Rainbow didn’t know Rarity was dropping in for a surprise visit.
“It’s just, like, so much,” she’d said to Fluttershy, the two standing outside the cottage, the sounds of the wind and animals masking Rarity’s steps. “I’m exhausted.”
Rarity stopped, frozen by the remark. Her name hadn’t been said, but she knew nevertheless. She knew in the core of her heart this was about her.
“She needs time,” Fluttershy replied, and though she sounded gentle, her tone… her tone was tired. Patient, and not the good kind of patient. This was the kind you take on when you have no other choice but to weather the storm. “She’s getting better.”
“I know,” Rainbow said, sounding frustrated. “It’s just… It’s hard! Like, literally, yesterday I was trying to distract her with this Daring Do story where Daring finds this cool magic thingy that lets her talk with others from far away, and she lost it, Fluttershy. Like just started crying like someone had died. It sucked! It sucks to see her like this!”
The dead leaves cracked as Rarity stepped back, her eyes watering with every word and even more so when Fluttershy sighed and said, “I know.”
Ten minutes later, the door of Carousel Boutique slamming shut, Rarity stood in her empty lobby, holding back everything. Holding back the stupid tears and sadness that apparently everypony was sick of.
They’re exhausted? she thought, her stomping up the stairs echoing throughout the house. I’m exhausted! Do they think I want this? Does she think I love living my life like this?
Well, she wouldn’t, she told herself. She was done crying. She was stronger than that.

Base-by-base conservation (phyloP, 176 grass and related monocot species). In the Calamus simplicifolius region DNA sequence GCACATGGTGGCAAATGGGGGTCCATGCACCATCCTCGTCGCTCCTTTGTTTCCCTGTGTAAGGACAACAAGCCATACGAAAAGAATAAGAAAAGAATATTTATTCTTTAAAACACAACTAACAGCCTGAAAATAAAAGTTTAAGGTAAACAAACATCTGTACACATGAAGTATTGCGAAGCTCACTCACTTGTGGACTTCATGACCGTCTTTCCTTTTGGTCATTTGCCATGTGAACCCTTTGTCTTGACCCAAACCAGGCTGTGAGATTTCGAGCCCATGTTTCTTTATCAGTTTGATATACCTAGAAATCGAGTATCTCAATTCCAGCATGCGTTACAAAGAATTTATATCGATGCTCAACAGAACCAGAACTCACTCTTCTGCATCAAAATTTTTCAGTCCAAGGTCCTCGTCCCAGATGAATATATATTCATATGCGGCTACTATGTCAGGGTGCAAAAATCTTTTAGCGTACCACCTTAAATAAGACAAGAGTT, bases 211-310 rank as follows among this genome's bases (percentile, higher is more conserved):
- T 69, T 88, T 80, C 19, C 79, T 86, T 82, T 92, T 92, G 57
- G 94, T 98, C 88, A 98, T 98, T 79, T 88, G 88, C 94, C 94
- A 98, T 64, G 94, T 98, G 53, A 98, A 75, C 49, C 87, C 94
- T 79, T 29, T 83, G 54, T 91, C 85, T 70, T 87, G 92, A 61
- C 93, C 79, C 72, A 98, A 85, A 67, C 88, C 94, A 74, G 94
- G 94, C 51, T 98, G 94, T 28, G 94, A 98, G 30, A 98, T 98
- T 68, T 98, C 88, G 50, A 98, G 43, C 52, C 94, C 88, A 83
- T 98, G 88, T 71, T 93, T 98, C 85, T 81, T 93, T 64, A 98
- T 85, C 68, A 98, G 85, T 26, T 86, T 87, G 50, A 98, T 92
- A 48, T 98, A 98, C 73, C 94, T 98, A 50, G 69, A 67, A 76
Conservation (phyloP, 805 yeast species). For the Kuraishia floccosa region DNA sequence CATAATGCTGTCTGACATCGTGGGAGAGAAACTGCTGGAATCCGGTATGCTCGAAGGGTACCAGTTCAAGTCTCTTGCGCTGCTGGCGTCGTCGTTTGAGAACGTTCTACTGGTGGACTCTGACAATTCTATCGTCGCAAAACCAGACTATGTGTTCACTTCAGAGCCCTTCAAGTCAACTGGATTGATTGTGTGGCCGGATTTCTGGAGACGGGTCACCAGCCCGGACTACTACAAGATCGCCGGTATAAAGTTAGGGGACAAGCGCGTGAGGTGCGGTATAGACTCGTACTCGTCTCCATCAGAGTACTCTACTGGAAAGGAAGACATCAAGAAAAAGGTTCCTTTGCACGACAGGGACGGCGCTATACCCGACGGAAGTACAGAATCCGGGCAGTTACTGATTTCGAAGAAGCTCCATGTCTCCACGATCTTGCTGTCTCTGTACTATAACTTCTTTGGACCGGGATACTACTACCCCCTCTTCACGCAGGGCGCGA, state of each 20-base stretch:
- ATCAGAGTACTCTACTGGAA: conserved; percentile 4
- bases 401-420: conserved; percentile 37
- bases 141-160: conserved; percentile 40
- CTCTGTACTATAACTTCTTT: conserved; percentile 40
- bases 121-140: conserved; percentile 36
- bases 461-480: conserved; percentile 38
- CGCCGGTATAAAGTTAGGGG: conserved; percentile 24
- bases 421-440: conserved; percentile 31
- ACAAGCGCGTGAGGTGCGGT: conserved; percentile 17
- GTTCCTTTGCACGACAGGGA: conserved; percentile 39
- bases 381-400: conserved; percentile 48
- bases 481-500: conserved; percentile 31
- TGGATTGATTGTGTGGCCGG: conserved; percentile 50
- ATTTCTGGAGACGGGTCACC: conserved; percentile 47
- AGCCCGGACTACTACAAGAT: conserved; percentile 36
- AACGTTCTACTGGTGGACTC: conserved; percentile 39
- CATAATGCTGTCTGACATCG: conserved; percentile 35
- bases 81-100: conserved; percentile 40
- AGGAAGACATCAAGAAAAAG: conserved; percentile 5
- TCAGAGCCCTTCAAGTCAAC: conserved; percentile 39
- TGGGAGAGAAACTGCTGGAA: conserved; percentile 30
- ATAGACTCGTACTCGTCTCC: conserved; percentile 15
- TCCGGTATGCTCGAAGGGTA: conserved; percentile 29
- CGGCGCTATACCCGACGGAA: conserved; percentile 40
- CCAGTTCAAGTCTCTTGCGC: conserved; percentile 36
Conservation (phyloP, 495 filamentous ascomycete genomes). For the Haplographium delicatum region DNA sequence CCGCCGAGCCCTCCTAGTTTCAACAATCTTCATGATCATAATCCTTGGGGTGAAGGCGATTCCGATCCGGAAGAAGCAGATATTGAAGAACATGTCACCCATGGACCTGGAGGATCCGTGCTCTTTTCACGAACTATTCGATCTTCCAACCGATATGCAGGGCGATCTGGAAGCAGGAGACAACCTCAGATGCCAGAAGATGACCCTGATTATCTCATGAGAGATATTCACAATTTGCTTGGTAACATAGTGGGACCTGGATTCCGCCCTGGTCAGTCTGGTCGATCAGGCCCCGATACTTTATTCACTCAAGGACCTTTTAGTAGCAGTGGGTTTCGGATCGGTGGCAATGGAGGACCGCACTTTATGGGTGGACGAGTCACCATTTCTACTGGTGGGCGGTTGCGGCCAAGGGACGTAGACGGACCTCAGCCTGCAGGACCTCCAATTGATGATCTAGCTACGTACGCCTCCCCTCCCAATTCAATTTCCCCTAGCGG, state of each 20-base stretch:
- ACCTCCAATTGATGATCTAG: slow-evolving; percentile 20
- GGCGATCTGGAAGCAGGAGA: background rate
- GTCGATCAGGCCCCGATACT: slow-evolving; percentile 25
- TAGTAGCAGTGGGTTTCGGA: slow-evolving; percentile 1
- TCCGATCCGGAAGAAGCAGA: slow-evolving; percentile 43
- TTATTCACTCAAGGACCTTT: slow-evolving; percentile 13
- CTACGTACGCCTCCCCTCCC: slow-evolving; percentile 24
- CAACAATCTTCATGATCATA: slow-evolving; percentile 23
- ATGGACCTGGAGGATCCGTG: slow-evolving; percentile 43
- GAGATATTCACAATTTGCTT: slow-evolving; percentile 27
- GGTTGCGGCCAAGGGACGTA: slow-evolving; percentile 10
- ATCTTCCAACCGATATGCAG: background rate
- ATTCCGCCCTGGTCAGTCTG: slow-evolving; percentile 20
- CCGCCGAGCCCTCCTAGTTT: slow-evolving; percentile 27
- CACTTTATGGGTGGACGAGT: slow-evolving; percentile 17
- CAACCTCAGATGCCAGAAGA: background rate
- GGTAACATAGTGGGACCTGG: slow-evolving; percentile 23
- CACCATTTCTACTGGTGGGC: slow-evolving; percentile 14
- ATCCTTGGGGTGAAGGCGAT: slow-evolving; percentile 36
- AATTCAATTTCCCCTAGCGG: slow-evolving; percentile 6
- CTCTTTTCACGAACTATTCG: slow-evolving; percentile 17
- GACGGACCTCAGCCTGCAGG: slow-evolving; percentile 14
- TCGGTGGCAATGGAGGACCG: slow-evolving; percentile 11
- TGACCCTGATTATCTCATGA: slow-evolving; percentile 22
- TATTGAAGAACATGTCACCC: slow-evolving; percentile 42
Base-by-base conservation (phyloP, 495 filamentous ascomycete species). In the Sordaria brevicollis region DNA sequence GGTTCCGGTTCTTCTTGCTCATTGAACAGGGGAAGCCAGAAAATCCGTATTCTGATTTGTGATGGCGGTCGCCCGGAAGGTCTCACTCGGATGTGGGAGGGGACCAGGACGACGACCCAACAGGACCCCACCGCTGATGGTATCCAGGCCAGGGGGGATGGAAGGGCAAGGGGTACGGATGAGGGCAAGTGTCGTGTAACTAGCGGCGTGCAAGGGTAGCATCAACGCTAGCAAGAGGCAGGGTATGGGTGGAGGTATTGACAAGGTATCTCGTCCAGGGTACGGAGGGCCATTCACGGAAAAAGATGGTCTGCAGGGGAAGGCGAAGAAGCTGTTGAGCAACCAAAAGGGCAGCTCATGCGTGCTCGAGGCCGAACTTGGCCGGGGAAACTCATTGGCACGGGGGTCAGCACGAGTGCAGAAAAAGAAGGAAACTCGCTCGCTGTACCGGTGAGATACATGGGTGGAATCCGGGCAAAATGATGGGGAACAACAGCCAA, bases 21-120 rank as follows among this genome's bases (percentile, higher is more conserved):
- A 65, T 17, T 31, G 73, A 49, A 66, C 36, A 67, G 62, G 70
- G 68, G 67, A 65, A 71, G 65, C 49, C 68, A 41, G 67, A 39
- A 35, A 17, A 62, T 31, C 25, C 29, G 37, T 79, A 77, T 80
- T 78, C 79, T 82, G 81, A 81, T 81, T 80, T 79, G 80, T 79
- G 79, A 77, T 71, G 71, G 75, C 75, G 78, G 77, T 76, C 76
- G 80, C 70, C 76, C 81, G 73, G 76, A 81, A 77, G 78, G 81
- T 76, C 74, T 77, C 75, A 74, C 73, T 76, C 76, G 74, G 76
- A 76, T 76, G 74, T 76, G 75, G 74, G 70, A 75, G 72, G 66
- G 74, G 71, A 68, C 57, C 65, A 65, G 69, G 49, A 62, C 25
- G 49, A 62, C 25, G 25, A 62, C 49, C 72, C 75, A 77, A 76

Her horn alighted with magic, and a record floated up from her collection and placed itself on the small gramophone she’d bought years back. She didn’t even bother to look at what she’d picked, wanting to just put something on and not. Cry. Again.
She sat down on her bed and started to do some cross-stitching, bobbing her head along to the music she was definitely loving. She even felt better by the time it was ending, the music and lyrics fading out as another song faded in.
And then the singer crooned about the many things they’d do now that they were free of the one they used to love, and then the tears came back, drowning her. And infuriating her.
Because she said she wouldn’t cry. She had said she was done. But yet there she was, crying like Twilight had locked herself only yesterday.
But she was tired of it. So she made a promise.
From that day forward, she would let herself cry once a day when needed, but only and exactly for the length of one song.
And so it happened, the unicorn allowing her weeping to become the backing track of the song. She cried her heart out, without shame or guilt, but the second the song ended, the moment it faded out completely, she stopped.
She stopped her crying as if it had all been an act, wiped her face as she got off the bed, and then chose to move on with her day—which she did, gathering her things and making her way back towards Fluttershy’s cottage, a proud spring in her step.
Just one song.
Hell of a story. Incredibly well written and carries across the themes and emotions really, really well. My heart aches for Rarity so much here.
Those reminders of what happened are hard. It’s like PTSD where certain things bring back the memories or feelings. And healing isn’t usually a straight forward thing we can just do in steps like building a shelf. But Rarity seems to be finding her way here a bit with the one song idea. This chapter is another good one. The prose sets the mood very well and brought me in.
Another good chapter. This feels like an appropriately Rarity way to deal with her grief.